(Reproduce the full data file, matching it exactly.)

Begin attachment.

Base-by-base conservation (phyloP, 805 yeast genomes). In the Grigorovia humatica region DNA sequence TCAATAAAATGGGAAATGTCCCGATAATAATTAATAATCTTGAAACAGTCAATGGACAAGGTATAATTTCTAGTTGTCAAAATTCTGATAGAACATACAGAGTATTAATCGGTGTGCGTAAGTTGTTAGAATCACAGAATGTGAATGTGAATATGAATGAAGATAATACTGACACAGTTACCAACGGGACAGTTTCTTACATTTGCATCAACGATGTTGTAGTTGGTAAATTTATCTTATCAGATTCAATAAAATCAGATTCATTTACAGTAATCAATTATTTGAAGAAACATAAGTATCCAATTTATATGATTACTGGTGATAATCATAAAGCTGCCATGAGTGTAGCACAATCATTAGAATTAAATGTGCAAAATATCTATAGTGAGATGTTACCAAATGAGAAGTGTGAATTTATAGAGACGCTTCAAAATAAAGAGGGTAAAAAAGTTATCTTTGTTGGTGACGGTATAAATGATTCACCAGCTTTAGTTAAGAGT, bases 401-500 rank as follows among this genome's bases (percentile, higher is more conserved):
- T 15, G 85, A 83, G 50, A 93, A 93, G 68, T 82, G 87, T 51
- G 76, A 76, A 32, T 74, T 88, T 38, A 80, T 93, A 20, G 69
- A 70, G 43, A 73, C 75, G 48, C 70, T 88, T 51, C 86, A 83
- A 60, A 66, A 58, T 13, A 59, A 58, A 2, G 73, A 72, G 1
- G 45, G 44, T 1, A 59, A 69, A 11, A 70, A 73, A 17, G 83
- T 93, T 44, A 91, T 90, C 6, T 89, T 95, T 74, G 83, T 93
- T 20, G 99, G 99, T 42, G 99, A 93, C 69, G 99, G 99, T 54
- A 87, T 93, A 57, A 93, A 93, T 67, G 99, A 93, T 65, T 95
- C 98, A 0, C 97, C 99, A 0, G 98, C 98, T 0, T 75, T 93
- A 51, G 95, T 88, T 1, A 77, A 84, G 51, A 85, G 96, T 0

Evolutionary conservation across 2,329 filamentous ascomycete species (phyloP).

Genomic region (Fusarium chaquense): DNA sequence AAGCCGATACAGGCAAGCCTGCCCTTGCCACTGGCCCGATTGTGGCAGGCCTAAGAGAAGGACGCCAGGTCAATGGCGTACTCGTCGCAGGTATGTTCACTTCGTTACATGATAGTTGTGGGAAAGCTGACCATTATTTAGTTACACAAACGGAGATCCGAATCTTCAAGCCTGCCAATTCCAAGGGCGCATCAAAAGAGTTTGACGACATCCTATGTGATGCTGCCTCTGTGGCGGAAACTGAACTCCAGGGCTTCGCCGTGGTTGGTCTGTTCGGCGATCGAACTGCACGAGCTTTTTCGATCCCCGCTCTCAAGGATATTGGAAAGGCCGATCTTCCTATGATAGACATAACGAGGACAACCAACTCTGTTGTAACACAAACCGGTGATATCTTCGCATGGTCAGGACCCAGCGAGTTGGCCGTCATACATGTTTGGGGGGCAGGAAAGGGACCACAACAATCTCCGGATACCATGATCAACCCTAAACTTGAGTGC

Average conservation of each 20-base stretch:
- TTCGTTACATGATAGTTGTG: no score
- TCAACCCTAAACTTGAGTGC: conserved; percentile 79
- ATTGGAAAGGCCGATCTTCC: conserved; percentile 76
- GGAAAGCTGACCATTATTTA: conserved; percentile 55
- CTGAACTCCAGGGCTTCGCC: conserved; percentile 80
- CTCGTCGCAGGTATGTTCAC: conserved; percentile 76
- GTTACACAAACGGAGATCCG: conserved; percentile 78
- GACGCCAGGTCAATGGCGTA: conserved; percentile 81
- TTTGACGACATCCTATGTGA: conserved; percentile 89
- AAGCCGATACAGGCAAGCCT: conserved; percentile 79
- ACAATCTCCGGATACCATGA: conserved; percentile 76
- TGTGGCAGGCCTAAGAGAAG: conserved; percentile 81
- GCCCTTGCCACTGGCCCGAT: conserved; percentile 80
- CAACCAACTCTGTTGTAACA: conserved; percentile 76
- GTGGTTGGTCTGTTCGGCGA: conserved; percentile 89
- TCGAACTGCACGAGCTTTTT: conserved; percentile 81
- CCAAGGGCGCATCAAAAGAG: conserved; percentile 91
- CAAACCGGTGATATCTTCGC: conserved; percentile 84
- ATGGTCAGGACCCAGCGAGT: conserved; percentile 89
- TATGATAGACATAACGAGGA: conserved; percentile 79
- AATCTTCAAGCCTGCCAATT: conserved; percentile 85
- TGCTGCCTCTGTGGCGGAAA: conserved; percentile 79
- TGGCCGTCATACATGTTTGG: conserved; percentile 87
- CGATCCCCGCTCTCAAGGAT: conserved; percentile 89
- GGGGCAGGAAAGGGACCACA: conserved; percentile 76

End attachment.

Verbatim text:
Base-by-base conservation (phyloP, 805 yeast genomes). In the Grigorovia humatica region DNA sequence TCAATAAAATGGGAAATGTCCCGATAATAATTAATAATCTTGAAACAGTCAATGGACAAGGTATAATTTCTAGTTGTCAAAATTCTGATAGAACATACAGAGTATTAATCGGTGTGCGTAAGTTGTTAGAATCACAGAATGTGAATGTGAATATGAATGAAGATAATACTGACACAGTTACCAACGGGACAGTTTCTTACATTTGCATCAACGATGTTGTAGTTGGTAAATTTATCTTATCAGATTCAATAAAATCAGATTCATTTACAGTAATCAATTATTTGAAGAAACATAAGTATCCAATTTATATGATTACTGGTGATAATCATAAAGCTGCCATGAGTGTAGCACAATCATTAGAATTAAATGTGCAAAATATCTATAGTGAGATGTTACCAAATGAGAAGTGTGAATTTATAGAGACGCTTCAAAATAAAGAGGGTAAAAAAGTTATCTTTGTTGGTGACGGTATAAATGATTCACCAGCTTTAGTTAAGAGT, bases 401-500 rank as follows among this genome's bases (percentile, higher is more conserved):
- T 15, G 85, A 83, G 50, A 93, A 93, G 68, T 82, G 87, T 51
- G 76, A 76, A 32, T 74, T 88, T 38, A 80, T 93, A 20, G 69
- A 70, G 43, A 73, C 75, G 48, C 70, T 88, T 51, C 86, A 83
- A 60, A 66, A 58, T 13, A 59, A 58, A 2, G 73, A 72, G 1
- G 45, G 44, T 1, A 59, A 69, A 11, A 70, A 73, A 17, G 83
- T 93, T 44, A 91, T 90, C 6, T 89, T 95, T 74, G 83, T 93
- T 20, G 99, G 99, T 42, G 99, A 93, C 69, G 99, G 99, T 54
- A 87, T 93, A 57, A 93, A 93, T 67, G 99, A 93, T 65, T 95
- C 98, A 0, C 97, C 99, A 0, G 98, C 98, T 0, T 75, T 93
- A 51, G 95, T 88, T 1, A 77, A 84, G 51, A 85, G 96, T 0

Evolutionary conservation across 2,329 filamentous ascomycete species (phyloP).

Genomic region (Fusarium chaquense): DNA sequence AAGCCGATACAGGCAAGCCTGCCCTTGCCACTGGCCCGATTGTGGCAGGCCTAAGAGAAGGACGCCAGGTCAATGGCGTACTCGTCGCAGGTATGTTCACTTCGTTACATGATAGTTGTGGGAAAGCTGACCATTATTTAGTTACACAAACGGAGATCCGAATCTTCAAGCCTGCCAATTCCAAGGGCGCATCAAAAGAGTTTGACGACATCCTATGTGATGCTGCCTCTGTGGCGGAAACTGAACTCCAGGGCTTCGCCGTGGTTGGTCTGTTCGGCGATCGAACTGCACGAGCTTTTTCGATCCCCGCTCTCAAGGATATTGGAAAGGCCGATCTTCCTATGATAGACATAACGAGGACAACCAACTCTGTTGTAACACAAACCGGTGATATCTTCGCATGGTCAGGACCCAGCGAGTTGGCCGTCATACATGTTTGGGGGGCAGGAAAGGGACCACAACAATCTCCGGATACCATGATCAACCCTAAACTTGAGTGC

Average conservation of each 20-base stretch:
- TTCGTTACATGATAGTTGTG: no score
- TCAACCCTAAACTTGAGTGC: conserved; percentile 79
- ATTGGAAAGGCCGATCTTCC: conserved; percentile 76
- GGAAAGCTGACCATTATTTA: conserved; percentile 55
- CTGAACTCCAGGGCTTCGCC: conserved; percentile 80
- CTCGTCGCAGGTATGTTCAC: conserved; percentile 76
- GTTACACAAACGGAGATCCG: conserved; percentile 78
- GACGCCAGGTCAATGGCGTA: conserved; percentile 81
- TTTGACGACATCCTATGTGA: conserved; percentile 89
- AAGCCGATACAGGCAAGCCT: conserved; percentile 79
- ACAATCTCCGGATACCATGA: conserved; percentile 76
- TGTGGCAGGCCTAAGAGAAG: conserved; percentile 81
- GCCCTTGCCACTGGCCCGAT: conserved; percentile 80
- CAACCAACTCTGTTGTAACA: conserved; percentile 76
- GTGGTTGGTCTGTTCGGCGA: conserved; percentile 89
- TCGAACTGCACGAGCTTTTT: conserved; percentile 81
- CCAAGGGCGCATCAAAAGAG: conserved; percentile 91
- CAAACCGGTGATATCTTCGC: conserved; percentile 84
- ATGGTCAGGACCCAGCGAGT: conserved; percentile 89
- TATGATAGACATAACGAGGA: conserved; percentile 79
- AATCTTCAAGCCTGCCAATT: conserved; percentile 85
- TGCTGCCTCTGTGGCGGAAA: conserved; percentile 79
- TGGCCGTCATACATGTTTGG: conserved; percentile 87
- CGATCCCCGCTCTCAAGGAT: conserved; percentile 89
- GGGGCAGGAAAGGGACCACA: conserved; percentile 76